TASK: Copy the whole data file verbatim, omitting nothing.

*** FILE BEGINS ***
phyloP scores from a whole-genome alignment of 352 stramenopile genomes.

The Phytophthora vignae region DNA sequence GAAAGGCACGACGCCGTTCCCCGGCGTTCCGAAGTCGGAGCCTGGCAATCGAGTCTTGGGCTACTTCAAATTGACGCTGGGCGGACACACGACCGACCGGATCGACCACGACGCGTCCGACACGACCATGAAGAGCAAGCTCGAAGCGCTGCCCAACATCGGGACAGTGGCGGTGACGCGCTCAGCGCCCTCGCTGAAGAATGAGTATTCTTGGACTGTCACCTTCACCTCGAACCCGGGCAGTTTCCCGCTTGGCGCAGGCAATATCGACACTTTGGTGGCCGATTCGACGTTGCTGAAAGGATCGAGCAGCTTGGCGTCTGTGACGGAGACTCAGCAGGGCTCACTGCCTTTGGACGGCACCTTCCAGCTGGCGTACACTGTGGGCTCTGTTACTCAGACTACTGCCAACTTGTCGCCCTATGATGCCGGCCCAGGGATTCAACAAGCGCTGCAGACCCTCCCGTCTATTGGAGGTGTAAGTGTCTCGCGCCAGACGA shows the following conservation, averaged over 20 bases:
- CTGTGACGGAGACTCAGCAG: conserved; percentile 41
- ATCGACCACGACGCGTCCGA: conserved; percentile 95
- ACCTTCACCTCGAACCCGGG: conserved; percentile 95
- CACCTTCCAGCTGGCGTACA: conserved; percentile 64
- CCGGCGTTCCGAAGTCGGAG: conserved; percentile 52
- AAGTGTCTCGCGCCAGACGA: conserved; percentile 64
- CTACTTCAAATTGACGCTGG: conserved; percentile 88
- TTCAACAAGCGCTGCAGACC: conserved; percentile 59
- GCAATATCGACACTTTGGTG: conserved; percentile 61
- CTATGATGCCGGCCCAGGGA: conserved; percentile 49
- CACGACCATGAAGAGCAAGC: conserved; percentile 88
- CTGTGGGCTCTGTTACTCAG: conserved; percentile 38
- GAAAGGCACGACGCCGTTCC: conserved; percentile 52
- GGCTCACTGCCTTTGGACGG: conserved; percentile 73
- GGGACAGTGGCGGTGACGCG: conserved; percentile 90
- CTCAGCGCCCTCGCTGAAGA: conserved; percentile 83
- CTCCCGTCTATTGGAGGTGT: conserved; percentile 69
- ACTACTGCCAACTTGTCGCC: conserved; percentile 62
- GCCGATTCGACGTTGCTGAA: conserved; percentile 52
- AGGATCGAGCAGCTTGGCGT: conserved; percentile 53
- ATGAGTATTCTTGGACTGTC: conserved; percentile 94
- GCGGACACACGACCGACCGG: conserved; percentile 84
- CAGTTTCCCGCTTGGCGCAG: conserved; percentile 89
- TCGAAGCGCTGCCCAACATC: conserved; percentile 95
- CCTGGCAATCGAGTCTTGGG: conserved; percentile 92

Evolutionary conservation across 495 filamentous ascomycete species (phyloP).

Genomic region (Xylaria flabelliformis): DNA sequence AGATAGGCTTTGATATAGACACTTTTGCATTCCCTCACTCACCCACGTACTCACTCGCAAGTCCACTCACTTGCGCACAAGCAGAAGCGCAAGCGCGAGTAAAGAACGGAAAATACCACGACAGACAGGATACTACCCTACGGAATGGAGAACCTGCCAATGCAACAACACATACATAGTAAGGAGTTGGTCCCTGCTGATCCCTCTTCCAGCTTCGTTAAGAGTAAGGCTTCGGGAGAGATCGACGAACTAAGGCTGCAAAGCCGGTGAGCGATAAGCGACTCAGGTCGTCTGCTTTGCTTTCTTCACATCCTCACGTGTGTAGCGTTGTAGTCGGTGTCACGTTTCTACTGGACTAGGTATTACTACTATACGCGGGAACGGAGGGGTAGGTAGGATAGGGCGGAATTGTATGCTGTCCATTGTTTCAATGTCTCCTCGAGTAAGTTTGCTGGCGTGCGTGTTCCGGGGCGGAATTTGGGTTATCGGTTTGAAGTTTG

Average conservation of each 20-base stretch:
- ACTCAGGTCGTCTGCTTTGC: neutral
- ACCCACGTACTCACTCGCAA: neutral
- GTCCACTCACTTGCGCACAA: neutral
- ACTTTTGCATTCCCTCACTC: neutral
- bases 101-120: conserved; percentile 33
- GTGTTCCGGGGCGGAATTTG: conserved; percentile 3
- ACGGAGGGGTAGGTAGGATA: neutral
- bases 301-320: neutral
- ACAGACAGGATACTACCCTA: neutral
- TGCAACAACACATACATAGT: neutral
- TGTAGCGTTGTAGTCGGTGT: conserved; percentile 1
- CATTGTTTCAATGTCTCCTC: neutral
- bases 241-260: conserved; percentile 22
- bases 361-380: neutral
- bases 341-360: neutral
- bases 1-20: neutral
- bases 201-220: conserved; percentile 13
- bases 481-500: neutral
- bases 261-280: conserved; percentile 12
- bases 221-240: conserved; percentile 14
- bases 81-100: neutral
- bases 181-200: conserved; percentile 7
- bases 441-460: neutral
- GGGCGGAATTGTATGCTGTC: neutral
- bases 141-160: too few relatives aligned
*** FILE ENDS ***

phyloP scores from a whole-genome alignment of 352 stramenopile genomes.

The Phytophthora vignae region DNA sequence GAAAGGCACGACGCCGTTCCCCGGCGTTCCGAAGTCGGAGCCTGGCAATCGAGTCTTGGGCTACTTCAAATTGACGCTGGGCGGACACACGACCGACCGGATCGACCACGACGCGTCCGACACGACCATGAAGAGCAAGCTCGAAGCGCTGCCCAACATCGGGACAGTGGCGGTGACGCGCTCAGCGCCCTCGCTGAAGAATGAGTATTCTTGGACTGTCACCTTCACCTCGAACCCGGGCAGTTTCCCGCTTGGCGCAGGCAATATCGACACTTTGGTGGCCGATTCGACGTTGCTGAAAGGATCGAGCAGCTTGGCGTCTGTGACGGAGACTCAGCAGGGCTCACTGCCTTTGGACGGCACCTTCCAGCTGGCGTACACTGTGGGCTCTGTTACTCAGACTACTGCCAACTTGTCGCCCTATGATGCCGGCCCAGGGATTCAACAAGCGCTGCAGACCCTCCCGTCTATTGGAGGTGTAAGTGTCTCGCGCCAGACGA shows the following conservation, averaged over 20 bases:
- CTGTGACGGAGACTCAGCAG: conserved; percentile 41
- ATCGACCACGACGCGTCCGA: conserved; percentile 95
- ACCTTCACCTCGAACCCGGG: conserved; percentile 95
- CACCTTCCAGCTGGCGTACA: conserved; percentile 64
- CCGGCGTTCCGAAGTCGGAG: conserved; percentile 52
- AAGTGTCTCGCGCCAGACGA: conserved; percentile 64
- CTACTTCAAATTGACGCTGG: conserved; percentile 88
- TTCAACAAGCGCTGCAGACC: conserved; percentile 59
- GCAATATCGACACTTTGGTG: conserved; percentile 61
- CTATGATGCCGGCCCAGGGA: conserved; percentile 49
- CACGACCATGAAGAGCAAGC: conserved; percentile 88
- CTGTGGGCTCTGTTACTCAG: conserved; percentile 38
- GAAAGGCACGACGCCGTTCC: conserved; percentile 52
- GGCTCACTGCCTTTGGACGG: conserved; percentile 73
- GGGACAGTGGCGGTGACGCG: conserved; percentile 90
- CTCAGCGCCCTCGCTGAAGA: conserved; percentile 83
- CTCCCGTCTATTGGAGGTGT: conserved; percentile 69
- ACTACTGCCAACTTGTCGCC: conserved; percentile 62
- GCCGATTCGACGTTGCTGAA: conserved; percentile 52
- AGGATCGAGCAGCTTGGCGT: conserved; percentile 53
- ATGAGTATTCTTGGACTGTC: conserved; percentile 94
- GCGGACACACGACCGACCGG: conserved; percentile 84
- CAGTTTCCCGCTTGGCGCAG: conserved; percentile 89
- TCGAAGCGCTGCCCAACATC: conserved; percentile 95
- CCTGGCAATCGAGTCTTGGG: conserved; percentile 92

Evolutionary conservation across 495 filamentous ascomycete species (phyloP).

Genomic region (Xylaria flabelliformis): DNA sequence AGATAGGCTTTGATATAGACACTTTTGCATTCCCTCACTCACCCACGTACTCACTCGCAAGTCCACTCACTTGCGCACAAGCAGAAGCGCAAGCGCGAGTAAAGAACGGAAAATACCACGACAGACAGGATACTACCCTACGGAATGGAGAACCTGCCAATGCAACAACACATACATAGTAAGGAGTTGGTCCCTGCTGATCCCTCTTCCAGCTTCGTTAAGAGTAAGGCTTCGGGAGAGATCGACGAACTAAGGCTGCAAAGCCGGTGAGCGATAAGCGACTCAGGTCGTCTGCTTTGCTTTCTTCACATCCTCACGTGTGTAGCGTTGTAGTCGGTGTCACGTTTCTACTGGACTAGGTATTACTACTATACGCGGGAACGGAGGGGTAGGTAGGATAGGGCGGAATTGTATGCTGTCCATTGTTTCAATGTCTCCTCGAGTAAGTTTGCTGGCGTGCGTGTTCCGGGGCGGAATTTGGGTTATCGGTTTGAAGTTTG

Average conservation of each 20-base stretch:
- ACTCAGGTCGTCTGCTTTGC: neutral
- ACCCACGTACTCACTCGCAA: neutral
- GTCCACTCACTTGCGCACAA: neutral
- ACTTTTGCATTCCCTCACTC: neutral
- bases 101-120: conserved; percentile 33
- GTGTTCCGGGGCGGAATTTG: conserved; percentile 3
- ACGGAGGGGTAGGTAGGATA: neutral
- bases 301-320: neutral
- ACAGACAGGATACTACCCTA: neutral
- TGCAACAACACATACATAGT: neutral
- TGTAGCGTTGTAGTCGGTGT: conserved; percentile 1
- CATTGTTTCAATGTCTCCTC: neutral
- bases 241-260: conserved; percentile 22
- bases 361-380: neutral
- bases 341-360: neutral
- bases 1-20: neutral
- bases 201-220: conserved; percentile 13
- bases 481-500: neutral
- bases 261-280: conserved; percentile 12
- bases 221-240: conserved; percentile 14
- bases 81-100: neutral
- bases 181-200: conserved; percentile 7
- bases 441-460: neutral
- GGGCGGAATTGTATGCTGTC: neutral
- bases 141-160: too few relatives aligned